Charging to a security trust deed: specific or numerical apportionment?
Housing associations are increasingly active in the capital markets as a means of raising finance for their development programmes. Debt issuance can have significant implications for effectively structuring property security.
When housing associations issue debt on the capital markets, properties are charged to a security trust and allocated to the beneficiaries.
Specific apportionment (SA) allocates specific properties for the benefit of specified beneficiaries. Properties can be charged to the security trust on an unallocated basis and then allocated at the time of issue. This is the traditional mechanism for conventional bond issues.
Numerical apportionment (NA) allocates a percentage of the total pool to each beneficiary; there is no specific list of properties held by any particular beneficiary. NA is gaining traction for capital market transactions, particularly for Medium Term Note Programmes (MTNs).
A growing trend?
In 2019, LiveWest and Clarion Housing Group issued MTNs underpinned by numerically apportioned security. NA facilitates quick access to markets and is particularly aligned with MTNs. The speed of issuance is an advantage for pricing and flexible financing, justifying the expense of setting up and managing a new trust. Due diligence obstacles are minimised if a new security trust is established with a ring-fenced numerically apportioned pool with minimal fluctuations, save for sales. If the time/costs allowance for a due diligence process and the need to reissue a prospectus on each issue can be dispensed with, this is attractive. If the pool is supplemented regularly, funder consents may not be required for substitution or withdrawal where this does not impact on the number and value of units. But compliance with reporting requirements is essential.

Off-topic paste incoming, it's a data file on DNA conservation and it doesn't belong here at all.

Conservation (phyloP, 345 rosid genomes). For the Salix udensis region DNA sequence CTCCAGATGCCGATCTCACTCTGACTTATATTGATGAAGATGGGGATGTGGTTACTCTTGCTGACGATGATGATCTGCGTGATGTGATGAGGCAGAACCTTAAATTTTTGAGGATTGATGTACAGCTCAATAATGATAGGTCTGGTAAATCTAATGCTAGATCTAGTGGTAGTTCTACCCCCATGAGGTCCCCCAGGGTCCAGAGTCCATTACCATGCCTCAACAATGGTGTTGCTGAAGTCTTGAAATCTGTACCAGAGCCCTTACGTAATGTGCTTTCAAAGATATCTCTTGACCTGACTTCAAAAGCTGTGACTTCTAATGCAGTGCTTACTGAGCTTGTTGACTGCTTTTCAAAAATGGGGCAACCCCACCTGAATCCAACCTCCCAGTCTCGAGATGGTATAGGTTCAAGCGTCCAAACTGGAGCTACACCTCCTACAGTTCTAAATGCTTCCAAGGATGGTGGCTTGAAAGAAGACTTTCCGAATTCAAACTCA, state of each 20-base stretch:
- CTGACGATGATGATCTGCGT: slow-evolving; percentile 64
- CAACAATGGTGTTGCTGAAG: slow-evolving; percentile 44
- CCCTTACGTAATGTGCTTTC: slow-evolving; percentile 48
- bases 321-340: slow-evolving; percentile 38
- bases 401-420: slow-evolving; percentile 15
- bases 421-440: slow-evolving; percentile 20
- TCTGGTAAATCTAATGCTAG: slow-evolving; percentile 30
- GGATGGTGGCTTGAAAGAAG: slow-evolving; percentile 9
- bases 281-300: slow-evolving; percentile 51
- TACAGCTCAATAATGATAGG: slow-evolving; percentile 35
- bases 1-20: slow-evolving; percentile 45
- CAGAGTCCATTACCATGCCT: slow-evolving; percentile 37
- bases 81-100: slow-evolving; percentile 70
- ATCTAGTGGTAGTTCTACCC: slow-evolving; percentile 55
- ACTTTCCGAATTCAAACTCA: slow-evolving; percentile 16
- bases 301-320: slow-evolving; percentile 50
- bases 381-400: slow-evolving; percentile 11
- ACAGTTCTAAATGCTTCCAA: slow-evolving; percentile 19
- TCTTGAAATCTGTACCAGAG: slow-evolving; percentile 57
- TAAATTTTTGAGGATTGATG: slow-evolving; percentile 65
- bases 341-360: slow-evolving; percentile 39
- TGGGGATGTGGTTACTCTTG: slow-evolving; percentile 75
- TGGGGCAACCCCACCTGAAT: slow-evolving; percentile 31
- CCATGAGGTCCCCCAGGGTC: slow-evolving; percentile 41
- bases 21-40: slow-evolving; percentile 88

Once security is numerically apportioned, substitution between facilities is costly and if consents are required for substitution or release, they may be required from all beneficiaries. For early numerical pool issues, due diligence may be minimal but certifications do become outdated. Security is also required to supplement the pool to cover sales off; additional due diligence may mean delays. Adding new security to an existing numerical pool may require due diligence for both the new security and existing properties may require assessment by all participants.
Valuation reports may be required for all properties in the pool as properties are not held specifically. For SA, valuation is required only in respect of specifically apportioned properties. Bonds and MTN programmes are subject to regular valuation requirements, which is partly what makes it possible to issue quickly. Both NA and SA can achieve this, provided due diligence and valuation criteria are met.
Balancing the advantages of NA against the costs of running two security trusts and the property security and valuation challenges is crucial. A viable solution may to restructure a security trust deed with SA as the principal mechanism but allowing flexibility for NA. During market uncertainty, being able to benefit from both options is an advantage.
As always, having clean property security ready to charge at maximum value is critical to success.